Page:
Astros: Unless Houston can overtake Tampa Bay by winning the rest of its games -- and the Rays losing the rest of their matchups -- the Astros are going to play the White Sox in the ALDS. Houston went 5-2 against the White Sox in the regular season and will likely have home-field advantage. The Astros posted only a .682 OPS against the Sox with seven homers in seven games, but they pitched very well against Chicago. Houston posted a 3.25 ERA with five quality starts in seven games. Michael Brantley, who’s on the IL, hit .320 against the White Sox this year, but Jose Altuve (.250), Yordan Alvarez (.231) and Carlos Correa (.190) were held in check. Alex Bregman missed all seven games against the White Sox with a left quad injury.
What would a postseason rematch look like for each team?
Rays: Pretty fun, most likely. The Astros (plus-205) and Rays (plus-191) have the two best run differentials in the AL. They have the two highest-scoring lineups in the Majors, with Houston (833 runs) slightly outpacing Tampa Bay (829). Along with the Yankees, they also have two of the AL’s three best pitching staffs -- the Rays with a 3.72 ERA, the Astros at 3.74. They both have plenty of postseason experience. The real question for Tampa Bay is how its young starting/bulk-inning pitchers (Shane McClanahan, Drew Rasmussen, Luis Patiño, maybe top prospect Shane Baz) would handle the Astros’ talented lineup -- or, perhaps, how quickly manager Kevin Cash would turn to his deep bullpen.
Astros: The Astros’ deep offense can be held in check by good pitching, which the Rays have in spades. Houston has been streaky this year and tends to either blow teams out or play close games. With a run differential of plus-205, though, the Astros are rarely blown out themselves. Houston’s bullpen is vulnerable. All-Star closer Ryan Pressly was on the mound for back-to-back walk-off losses to the A’s on Saturday and Sunday, and Kendall Graveman has been inconsistent since coming over from the Mariners in a July trade. Beyond that, there are no lockdown relievers.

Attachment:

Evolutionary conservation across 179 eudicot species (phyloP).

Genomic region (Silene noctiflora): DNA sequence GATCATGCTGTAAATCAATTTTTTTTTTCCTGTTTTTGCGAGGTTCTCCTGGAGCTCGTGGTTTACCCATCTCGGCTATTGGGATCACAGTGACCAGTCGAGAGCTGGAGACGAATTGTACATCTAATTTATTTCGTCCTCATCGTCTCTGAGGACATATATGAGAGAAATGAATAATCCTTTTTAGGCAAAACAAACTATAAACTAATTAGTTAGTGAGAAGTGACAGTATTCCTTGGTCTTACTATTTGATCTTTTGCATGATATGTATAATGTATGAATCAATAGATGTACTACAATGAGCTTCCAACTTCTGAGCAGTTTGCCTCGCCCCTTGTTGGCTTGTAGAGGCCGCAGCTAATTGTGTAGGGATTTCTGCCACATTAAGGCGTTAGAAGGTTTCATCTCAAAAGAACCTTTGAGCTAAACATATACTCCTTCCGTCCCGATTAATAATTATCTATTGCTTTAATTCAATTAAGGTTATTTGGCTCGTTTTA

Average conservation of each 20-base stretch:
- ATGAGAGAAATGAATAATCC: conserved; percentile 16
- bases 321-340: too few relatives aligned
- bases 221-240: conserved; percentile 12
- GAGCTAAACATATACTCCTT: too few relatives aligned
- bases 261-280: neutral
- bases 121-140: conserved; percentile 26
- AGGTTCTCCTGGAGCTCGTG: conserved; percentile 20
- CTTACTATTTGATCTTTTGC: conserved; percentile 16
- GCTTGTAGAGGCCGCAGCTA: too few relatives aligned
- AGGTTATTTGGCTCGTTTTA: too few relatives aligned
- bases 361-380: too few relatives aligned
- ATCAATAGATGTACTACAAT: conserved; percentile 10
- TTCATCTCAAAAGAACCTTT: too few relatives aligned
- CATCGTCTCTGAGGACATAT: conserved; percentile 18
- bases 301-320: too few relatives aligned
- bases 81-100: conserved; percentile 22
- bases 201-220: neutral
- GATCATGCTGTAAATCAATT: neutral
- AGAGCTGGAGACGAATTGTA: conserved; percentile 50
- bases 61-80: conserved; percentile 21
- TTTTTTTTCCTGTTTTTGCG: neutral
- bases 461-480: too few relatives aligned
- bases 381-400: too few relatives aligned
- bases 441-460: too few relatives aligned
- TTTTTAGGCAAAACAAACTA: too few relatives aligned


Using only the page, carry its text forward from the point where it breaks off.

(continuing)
What else do they need to evaluate during the final week?
Rays: Assuming the Rays get relievers Andrew Kittredge (neck) and Matt Wisler (finger) back from the 10-day IL, they will want to make sure they’re healthy and postseason-ready. Otherwise, it’s mostly a matter of staying healthy and evaluating their postseason pitching options. Has Baz proven he should join McClanahan and Rasmussen in the ALDS rotation? How might Patiño look in a multi-inning relief role next month? How many bulk-inning arms will they need, and what does that mean for Wacha and Ryan Yarbrough? Is Wacha an option to open games or pitch in shorter bursts? How many lefties will they carry, and which ones? The composition of the pitching staff could change depending on their playoff opponent, so they’ll balance trying to win with evaluating every possible option this week.
Astros: The Astros’ No. 1 concern will be getting Brantley’s sore right knee healthy. He hasn’t played since Sept. 11, but he should be back by the end of the regular season. The Astros have some decisions to make on the final few roster spots. Will they carry an extra outfielder (Jose Siri) or infielder (Marwin Gonzalez)? Has Jake Odorizzi done enough in September to land a spot on the roster? Then there’s Zack Greinke, the veteran pitcher who’s struggled in his past three starts and is currently on the IL with a sore neck. He might be out of the ALDS rotation at this point.